Yet caste blindness may be even wilfully procured by today’s government for ideological purposes. On the one hand being Bangladesh a Muslim country to state that the caste system is still a problem is to diminish the brand of Islam lived out in the country, particularly on the international scenario. Secondly, since the caste system was basically a political structure whose pillars were patronage and hierarchy, and since today’s Bangladesh’s political scenario still relies on those same pillars it may even be that the caste system or mentality comes in handy to today’s political needs!


A baseline survey, ‘Religious Ethnic Minority Groups of South west Bangladesh, conducted by Reza Shamsur Rahman (sponsored by Uttaran in 1993) revealed that there are at least 20 such minority groups in Khulna and Satkhira districts. These groups are the Bajondars, the Beharas, the Bhagobenees, the Bunos, the Dias, the Dhopas, the Hazams, the Jeles, the Kaiputras (or Kaortas), the Namasudras, the Nikaris, the Pandra Kshatrias, the Parois, the Patnis, the Rajbangshirs, the Rishis , the Fosua, the Shahjee, the Shikaris, the Tele and others. Among them the Rishis and the Namasudras constitute the major part of their total population. Caste system has literally out-casted these small groups of people who are popularly known as Muchi or, less derogatorily, Rishi.

They usually live at the edge of villages. Since they are still considered unclean, they live separately from other ‘clean’ groups in their own village. They might live next to either Hindu or Muslim neighbourhoods, but they are only allowed to live in the most undesirable areas, which nobody else covets. However, small groups have migrated to towns in an attempt to find better livelihoods. Access to drinking water is also restricted if not denied to Rishi communities in some areas. Rishis are not allowed to take food on the some plate which is served for “higher” caste people in many local restaurants.

Education for the Rishis is a difficult and sometime painful experience. Their children are not welcomed into neighbourhoods or schools as they are considered polluted and polluting. Shame, guilt and trauma are the way of living for many young learners of the Rishi community. Their elders are illiterate and thus not aware of the importance of education. To many, education is a luxury. Girls are particularly the worst victims of illiteracy. Females dropout rate from primary school is relatively higher among Rishi people.

The economic situation of most Rishi families is vulnerable. Their job opportunities are limited. They hardly possess any land. Their occupational skills, except for few trades, are poor. They are not often hired as agricultural labours because often they are not apt to the task. Earth cutting, loading and unloading goods, pulling rickshaws or vans, shoe shining, making bamboo and cane furniture etc. are the main activities of the Rishi. Employment opportunities for Rishi communities are gradually shrinking due to commercial production of commodities that were previously produced by Rishi people. Even some services offered by Rishi people in the near past are now taken over by non-Rishi people by investing more capital and introducing modern machineries and equipments. As a whole the Rishi communities have failed to adapt with the changing economic scenario, becoming poorer.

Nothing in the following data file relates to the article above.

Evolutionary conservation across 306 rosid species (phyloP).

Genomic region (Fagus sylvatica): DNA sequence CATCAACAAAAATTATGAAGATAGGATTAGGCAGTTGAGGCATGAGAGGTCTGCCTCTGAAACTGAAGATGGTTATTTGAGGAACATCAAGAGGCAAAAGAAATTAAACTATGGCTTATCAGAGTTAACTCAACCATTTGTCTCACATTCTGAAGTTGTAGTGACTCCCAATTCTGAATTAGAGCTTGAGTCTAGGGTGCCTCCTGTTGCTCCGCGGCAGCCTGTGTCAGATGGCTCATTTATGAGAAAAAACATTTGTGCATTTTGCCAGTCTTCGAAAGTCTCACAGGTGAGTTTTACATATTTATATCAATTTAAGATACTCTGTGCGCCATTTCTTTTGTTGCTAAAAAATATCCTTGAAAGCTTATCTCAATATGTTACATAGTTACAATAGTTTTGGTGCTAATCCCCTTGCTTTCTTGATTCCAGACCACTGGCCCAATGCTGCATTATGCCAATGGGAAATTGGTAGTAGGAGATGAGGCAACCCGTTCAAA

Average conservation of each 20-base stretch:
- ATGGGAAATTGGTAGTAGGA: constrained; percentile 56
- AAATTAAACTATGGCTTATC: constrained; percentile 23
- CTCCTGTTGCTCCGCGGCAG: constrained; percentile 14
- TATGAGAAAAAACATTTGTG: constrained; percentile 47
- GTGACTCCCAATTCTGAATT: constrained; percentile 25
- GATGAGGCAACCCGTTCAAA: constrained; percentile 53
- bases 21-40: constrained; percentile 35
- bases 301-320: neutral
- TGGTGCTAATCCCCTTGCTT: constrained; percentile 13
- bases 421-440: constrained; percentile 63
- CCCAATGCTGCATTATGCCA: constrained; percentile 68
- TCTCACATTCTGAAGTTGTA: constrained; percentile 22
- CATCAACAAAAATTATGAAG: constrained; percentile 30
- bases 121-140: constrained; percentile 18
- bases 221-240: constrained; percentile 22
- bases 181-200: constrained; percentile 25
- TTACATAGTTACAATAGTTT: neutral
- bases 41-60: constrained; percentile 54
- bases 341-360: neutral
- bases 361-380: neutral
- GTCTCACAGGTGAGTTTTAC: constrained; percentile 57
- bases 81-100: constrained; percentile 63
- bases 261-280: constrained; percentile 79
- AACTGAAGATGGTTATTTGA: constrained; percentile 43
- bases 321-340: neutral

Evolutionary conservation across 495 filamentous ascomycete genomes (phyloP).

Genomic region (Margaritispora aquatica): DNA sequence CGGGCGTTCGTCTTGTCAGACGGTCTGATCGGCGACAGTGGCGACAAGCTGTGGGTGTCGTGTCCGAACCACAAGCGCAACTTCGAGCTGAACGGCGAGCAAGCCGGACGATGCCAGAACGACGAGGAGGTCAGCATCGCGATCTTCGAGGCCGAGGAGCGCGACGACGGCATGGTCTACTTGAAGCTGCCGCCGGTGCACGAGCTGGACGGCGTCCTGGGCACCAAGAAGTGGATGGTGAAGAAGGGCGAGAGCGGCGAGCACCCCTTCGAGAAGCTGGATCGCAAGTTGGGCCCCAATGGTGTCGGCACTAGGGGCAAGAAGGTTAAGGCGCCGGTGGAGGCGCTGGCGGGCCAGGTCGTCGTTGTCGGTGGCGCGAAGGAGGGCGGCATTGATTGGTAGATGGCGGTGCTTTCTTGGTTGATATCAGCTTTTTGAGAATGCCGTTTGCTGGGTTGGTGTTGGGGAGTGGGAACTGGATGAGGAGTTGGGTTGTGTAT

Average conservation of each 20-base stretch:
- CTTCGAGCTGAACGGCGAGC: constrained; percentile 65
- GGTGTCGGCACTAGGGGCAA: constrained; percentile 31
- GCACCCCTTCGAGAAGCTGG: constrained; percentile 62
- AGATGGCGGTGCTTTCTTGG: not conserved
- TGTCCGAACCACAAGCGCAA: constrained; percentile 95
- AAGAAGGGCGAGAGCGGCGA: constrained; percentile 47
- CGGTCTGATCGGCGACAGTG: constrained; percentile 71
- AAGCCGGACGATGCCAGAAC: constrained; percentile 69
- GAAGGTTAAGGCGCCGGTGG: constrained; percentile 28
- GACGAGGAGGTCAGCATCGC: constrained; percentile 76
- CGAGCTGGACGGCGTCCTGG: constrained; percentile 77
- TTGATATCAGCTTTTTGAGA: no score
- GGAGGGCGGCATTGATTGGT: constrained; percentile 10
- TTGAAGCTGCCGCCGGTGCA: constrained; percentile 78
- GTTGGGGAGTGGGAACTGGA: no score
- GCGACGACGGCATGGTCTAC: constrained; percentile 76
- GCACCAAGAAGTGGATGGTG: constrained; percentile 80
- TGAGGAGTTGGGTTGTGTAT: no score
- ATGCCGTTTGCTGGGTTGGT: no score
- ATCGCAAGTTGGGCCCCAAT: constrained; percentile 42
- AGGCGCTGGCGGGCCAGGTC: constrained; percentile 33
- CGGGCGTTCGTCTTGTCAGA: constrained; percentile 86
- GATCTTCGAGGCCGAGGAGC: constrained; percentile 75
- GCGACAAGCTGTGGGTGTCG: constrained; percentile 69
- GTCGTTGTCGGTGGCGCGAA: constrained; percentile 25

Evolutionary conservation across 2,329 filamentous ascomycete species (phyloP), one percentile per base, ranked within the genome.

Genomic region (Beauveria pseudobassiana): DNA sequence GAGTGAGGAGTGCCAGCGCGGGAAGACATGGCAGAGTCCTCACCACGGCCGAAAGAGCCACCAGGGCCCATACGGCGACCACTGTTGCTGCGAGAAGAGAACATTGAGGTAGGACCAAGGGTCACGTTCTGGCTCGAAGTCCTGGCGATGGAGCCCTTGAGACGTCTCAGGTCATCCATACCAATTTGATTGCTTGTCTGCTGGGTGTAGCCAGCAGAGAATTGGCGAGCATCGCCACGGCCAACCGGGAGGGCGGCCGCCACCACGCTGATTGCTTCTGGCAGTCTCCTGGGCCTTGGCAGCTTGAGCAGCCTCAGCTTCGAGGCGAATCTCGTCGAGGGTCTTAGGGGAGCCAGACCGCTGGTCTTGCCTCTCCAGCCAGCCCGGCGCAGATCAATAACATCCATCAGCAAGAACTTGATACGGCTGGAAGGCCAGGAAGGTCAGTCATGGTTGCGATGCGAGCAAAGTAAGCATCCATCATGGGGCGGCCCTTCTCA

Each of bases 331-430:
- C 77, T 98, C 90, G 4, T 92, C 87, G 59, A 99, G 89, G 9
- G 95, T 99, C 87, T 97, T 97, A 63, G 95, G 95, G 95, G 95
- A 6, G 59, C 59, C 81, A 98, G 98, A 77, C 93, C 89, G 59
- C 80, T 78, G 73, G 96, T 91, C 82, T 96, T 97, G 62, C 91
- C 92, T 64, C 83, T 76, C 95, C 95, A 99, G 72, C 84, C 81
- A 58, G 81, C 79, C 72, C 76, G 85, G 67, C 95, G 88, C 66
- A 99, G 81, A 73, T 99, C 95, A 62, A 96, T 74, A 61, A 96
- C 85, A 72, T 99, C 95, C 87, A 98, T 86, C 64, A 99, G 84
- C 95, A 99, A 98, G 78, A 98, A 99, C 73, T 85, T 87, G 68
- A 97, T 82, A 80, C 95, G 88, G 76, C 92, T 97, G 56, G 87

A recent study, “THE RISHI COMMUNITY OF SATKHIRA” conducted by Caritas Development Institute depicts the same picture as mentioned in the above paragraphs, detailed with facts and figures.
In the sample of 1990 Rishi households selected from 87 villages of 33 unions of Ashasuni, Kaligonj and Kalaroa thanas of Satkhira district, it was found that agriculture contributed to 3.75% of the Rishi total annual income while other non-agricultural activities contributed to 96.24% of their total annual income. Seasonal unemployment mostly for 2-3 months in the rainy season was another of the finding. The asset base of the Rishi people came out to be very limited. Fifty percent of the respondents had some savings but mostly below Tk. 500. Most of the sampled households received loans from NGO groups and local moneylenders within the range of Tk. 500 and 5000 and mainly for purchasing bamboo and cane and sustaining thus household expenditure.
The literacy rate was found to be of only 30% (male 36.31%, female 23.15%), that is, half the national literacy rate. Development interventions by both GOs and NGOs were found to be extremely inadequate, except for some credit programmes by some NGOs. Last but not least, the Rishi people were deprived of social and legal rights. They had no social participation and were not given access to social functions by the majority community. Early marriages and dowry were prevalent in the Rishi community. Local influential men, Hindu or Muslim, dominated the Rishi people. Sometimes they grabbed their lands and/or threatened to evict them. These were some of the findings.